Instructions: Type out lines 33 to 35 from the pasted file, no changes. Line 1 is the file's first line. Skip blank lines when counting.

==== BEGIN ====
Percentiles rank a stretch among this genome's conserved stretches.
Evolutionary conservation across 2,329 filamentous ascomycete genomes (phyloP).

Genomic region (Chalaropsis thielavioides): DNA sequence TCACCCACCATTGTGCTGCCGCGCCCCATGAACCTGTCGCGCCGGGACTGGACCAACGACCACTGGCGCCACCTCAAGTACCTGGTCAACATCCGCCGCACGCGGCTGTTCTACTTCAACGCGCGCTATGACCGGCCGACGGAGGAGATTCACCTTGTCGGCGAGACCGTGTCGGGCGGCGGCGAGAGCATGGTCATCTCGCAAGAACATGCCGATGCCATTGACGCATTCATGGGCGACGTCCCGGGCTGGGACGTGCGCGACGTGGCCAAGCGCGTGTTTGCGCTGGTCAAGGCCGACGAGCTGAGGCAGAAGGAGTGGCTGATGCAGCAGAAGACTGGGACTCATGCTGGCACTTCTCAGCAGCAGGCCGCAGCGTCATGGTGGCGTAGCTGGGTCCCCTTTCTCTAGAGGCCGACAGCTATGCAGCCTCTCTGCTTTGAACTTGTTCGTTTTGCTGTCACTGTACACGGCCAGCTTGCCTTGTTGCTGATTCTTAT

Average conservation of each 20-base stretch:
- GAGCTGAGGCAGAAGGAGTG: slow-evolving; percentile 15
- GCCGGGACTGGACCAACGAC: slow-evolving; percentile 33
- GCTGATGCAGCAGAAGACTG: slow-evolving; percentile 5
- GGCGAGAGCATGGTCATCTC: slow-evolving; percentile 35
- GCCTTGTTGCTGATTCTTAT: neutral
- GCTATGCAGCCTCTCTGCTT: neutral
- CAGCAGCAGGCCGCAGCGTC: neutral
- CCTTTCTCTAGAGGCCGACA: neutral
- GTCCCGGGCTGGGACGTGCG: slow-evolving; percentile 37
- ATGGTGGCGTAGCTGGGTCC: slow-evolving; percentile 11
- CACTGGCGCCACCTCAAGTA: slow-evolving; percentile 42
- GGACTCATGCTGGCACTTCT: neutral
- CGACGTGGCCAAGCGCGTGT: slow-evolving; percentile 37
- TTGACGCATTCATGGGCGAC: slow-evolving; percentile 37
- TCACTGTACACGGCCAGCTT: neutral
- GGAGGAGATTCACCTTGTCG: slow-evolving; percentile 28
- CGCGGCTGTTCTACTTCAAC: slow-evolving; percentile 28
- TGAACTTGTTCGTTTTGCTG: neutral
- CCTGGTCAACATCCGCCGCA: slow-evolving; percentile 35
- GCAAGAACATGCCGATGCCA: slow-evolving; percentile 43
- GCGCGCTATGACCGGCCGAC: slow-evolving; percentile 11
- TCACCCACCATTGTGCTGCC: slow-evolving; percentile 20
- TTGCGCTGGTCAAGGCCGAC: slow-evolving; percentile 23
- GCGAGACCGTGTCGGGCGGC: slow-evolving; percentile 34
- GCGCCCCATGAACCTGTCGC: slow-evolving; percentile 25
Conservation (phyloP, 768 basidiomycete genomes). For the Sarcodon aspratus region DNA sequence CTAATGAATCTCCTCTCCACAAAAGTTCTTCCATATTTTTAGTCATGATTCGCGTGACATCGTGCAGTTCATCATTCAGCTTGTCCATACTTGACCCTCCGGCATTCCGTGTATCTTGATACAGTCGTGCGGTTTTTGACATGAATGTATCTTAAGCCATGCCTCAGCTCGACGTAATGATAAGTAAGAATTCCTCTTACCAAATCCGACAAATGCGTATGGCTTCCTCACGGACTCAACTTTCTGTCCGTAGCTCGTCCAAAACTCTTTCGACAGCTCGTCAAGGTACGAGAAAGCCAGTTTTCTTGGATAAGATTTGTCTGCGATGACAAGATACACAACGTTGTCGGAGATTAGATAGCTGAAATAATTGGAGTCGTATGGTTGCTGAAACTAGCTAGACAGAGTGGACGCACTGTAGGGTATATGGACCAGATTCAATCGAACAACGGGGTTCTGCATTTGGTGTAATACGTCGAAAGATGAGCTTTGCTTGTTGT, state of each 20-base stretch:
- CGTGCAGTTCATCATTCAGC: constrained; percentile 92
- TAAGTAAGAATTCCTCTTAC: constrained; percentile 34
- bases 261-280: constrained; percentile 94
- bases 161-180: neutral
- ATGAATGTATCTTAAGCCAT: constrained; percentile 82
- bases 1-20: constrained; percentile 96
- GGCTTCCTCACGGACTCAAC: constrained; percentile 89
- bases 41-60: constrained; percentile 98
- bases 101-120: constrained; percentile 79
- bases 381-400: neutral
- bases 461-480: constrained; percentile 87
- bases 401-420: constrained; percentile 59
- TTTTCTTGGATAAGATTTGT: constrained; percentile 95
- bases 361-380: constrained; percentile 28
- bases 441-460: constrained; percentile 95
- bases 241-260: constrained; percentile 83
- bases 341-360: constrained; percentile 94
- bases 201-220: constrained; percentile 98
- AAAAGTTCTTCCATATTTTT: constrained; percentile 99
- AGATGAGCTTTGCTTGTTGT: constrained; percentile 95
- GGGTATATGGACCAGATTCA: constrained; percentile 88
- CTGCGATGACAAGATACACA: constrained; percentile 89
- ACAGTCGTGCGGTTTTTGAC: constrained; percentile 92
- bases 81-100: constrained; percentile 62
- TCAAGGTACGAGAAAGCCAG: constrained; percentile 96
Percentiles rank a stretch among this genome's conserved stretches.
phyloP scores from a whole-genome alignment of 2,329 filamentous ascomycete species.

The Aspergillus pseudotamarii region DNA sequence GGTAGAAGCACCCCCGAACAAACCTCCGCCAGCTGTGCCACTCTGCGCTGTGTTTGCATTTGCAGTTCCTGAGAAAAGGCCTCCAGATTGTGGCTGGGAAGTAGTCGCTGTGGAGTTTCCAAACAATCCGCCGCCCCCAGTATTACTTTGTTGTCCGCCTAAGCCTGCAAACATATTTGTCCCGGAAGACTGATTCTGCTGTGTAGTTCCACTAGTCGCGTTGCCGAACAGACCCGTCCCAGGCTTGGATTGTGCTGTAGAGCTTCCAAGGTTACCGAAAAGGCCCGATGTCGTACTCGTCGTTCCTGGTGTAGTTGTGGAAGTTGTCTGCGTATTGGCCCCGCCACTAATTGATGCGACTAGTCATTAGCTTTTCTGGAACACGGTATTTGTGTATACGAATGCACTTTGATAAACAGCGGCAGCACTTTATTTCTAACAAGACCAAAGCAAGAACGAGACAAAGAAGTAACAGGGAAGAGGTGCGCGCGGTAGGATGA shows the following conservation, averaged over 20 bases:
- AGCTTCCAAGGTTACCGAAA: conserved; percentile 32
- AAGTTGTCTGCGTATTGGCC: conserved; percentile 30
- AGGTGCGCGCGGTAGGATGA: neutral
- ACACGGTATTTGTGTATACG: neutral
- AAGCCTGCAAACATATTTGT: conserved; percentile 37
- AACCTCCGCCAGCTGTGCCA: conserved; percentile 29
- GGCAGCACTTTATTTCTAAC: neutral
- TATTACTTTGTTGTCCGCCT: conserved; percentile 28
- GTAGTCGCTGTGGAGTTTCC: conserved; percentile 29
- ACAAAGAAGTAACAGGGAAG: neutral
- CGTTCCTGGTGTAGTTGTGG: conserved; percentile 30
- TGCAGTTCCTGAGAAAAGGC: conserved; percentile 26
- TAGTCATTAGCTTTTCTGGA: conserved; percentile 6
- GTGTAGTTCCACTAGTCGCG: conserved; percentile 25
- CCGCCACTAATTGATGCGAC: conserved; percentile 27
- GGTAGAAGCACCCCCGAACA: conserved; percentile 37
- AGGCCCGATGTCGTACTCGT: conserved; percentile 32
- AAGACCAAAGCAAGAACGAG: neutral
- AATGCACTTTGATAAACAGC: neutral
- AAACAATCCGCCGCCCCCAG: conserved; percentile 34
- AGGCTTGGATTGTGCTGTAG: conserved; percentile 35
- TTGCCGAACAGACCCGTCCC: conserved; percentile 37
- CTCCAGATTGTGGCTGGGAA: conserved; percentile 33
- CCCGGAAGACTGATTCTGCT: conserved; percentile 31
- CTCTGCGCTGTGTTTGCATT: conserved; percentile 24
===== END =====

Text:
- bases 261-280: constrained; percentile 94
- bases 161-180: neutral
- ATGAATGTATCTTAAGCCAT: constrained; percentile 82